Cyber Spies Were Able to Hack the Power Grid Controls of U.S. Energy Companies
And they gained access using malicious emails.
Security giant Symantec has revealed that a hacker group has demonstrated an ability to interfere with the power grid in Europe and North America. A string of recent attacks have been attributed to the group, which is known as Dragonfly 2.0 — an updated iteration of the Dragonfly group that began operations in 2011, but fell off the map somewhat after being exposed in 2014.
Numerous attacks since 2015 have been linked to Dragonfly 2.0, including dozens against energy companies during the spring and summer of this year. The hackers were able to gain access to their target’s networks in more than 20 instances, and a few companies in the U.S. and one in Turkey have found that they managed to obtain operational access.
Symantec worked with these companies, who have not been named, to perform a forensic analysis of the hack. This revealed that the hackers had managed to gain control of the interfaces used by engineers to work with circuit breakers and other related hardware. As a result, they had the capacity to shut off power to homes and businesses.
Dragonfly 2.0 could have wreaked some real havoc with their hack, but it hinged on a very simple technique: credential theft.
Malicious emails have been a vital part of the group’s two-year assault on the electricity industry as they used invitations to a New Year’s Eve party and correspondences about the energy sector to hoodwink employees.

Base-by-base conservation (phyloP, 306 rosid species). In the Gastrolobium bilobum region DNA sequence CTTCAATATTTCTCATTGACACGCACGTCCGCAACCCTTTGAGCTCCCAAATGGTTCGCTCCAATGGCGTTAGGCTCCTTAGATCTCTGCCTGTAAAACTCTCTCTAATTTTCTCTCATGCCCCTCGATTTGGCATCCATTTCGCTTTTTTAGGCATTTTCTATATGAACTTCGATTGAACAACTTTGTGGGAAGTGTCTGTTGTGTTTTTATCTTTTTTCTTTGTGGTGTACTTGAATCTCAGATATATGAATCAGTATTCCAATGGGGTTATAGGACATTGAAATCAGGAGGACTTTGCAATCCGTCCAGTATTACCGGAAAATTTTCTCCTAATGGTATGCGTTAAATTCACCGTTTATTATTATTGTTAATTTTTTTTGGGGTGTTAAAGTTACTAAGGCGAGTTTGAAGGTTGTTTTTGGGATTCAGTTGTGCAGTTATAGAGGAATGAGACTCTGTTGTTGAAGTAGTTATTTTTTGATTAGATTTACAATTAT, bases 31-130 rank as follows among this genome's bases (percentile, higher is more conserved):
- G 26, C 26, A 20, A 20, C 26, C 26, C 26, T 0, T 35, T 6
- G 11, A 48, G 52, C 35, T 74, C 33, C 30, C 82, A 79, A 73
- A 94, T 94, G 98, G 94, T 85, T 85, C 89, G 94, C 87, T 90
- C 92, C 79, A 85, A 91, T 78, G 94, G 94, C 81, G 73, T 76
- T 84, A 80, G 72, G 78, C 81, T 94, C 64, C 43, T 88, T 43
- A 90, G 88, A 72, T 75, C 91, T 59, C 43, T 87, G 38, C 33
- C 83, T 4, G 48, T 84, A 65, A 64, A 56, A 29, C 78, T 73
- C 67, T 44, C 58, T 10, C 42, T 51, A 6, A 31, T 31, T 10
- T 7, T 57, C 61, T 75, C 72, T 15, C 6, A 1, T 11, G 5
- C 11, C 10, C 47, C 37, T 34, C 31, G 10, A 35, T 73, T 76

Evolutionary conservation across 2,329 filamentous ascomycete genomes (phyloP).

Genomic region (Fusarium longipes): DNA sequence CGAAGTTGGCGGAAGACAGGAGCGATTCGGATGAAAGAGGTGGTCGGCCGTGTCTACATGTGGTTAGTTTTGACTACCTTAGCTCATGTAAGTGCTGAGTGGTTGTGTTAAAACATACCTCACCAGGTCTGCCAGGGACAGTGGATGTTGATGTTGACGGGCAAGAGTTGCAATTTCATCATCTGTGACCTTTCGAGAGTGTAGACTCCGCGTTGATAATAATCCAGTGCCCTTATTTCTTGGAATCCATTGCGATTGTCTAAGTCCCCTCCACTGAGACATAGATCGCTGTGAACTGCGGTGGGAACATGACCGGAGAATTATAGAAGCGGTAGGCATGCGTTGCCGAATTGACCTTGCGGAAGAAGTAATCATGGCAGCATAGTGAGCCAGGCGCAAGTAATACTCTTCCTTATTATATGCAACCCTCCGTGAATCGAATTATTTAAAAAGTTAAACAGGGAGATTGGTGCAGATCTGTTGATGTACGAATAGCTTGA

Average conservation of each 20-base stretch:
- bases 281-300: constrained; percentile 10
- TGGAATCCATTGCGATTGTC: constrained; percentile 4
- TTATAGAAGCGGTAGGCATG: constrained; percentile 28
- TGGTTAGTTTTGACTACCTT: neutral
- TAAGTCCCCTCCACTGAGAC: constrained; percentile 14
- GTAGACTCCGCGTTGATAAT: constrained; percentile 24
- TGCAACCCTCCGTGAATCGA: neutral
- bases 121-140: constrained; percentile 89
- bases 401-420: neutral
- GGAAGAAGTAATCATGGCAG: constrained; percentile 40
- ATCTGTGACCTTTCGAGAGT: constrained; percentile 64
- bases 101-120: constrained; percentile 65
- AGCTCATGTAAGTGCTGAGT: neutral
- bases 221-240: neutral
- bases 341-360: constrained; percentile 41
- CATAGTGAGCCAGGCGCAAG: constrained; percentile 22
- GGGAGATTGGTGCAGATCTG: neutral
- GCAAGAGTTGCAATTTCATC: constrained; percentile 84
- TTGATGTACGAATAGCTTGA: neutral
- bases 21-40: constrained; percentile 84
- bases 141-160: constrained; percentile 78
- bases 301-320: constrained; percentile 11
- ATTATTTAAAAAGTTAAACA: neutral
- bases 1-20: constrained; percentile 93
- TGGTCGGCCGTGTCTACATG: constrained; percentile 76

Subsequent stages of the hack required more sophisticated methods, but those stolen network credentials allowed the members of Dragonfly 2.0 to get their foot in the door.
Keeping passwords secure is important for everyone, but while the worst thing many of us may have to deal with following a security breach is disputing fraudulent credit card charges, this breach could have been so much worse. The hackers could have shut off power during an act of warfare, taken control over a nuclear facility, or gathered valuable intelligence.
Companies like Symantec are a solid line of defense against groups like Dragonfly 2.0, but organizations — especially those in charge of vital services like energy distribution — must be vigilant in ensuring all employees follow online security protocols. A scenario like this one just goes to show how much damage can be done using credentials stolen through a simple email invitation.
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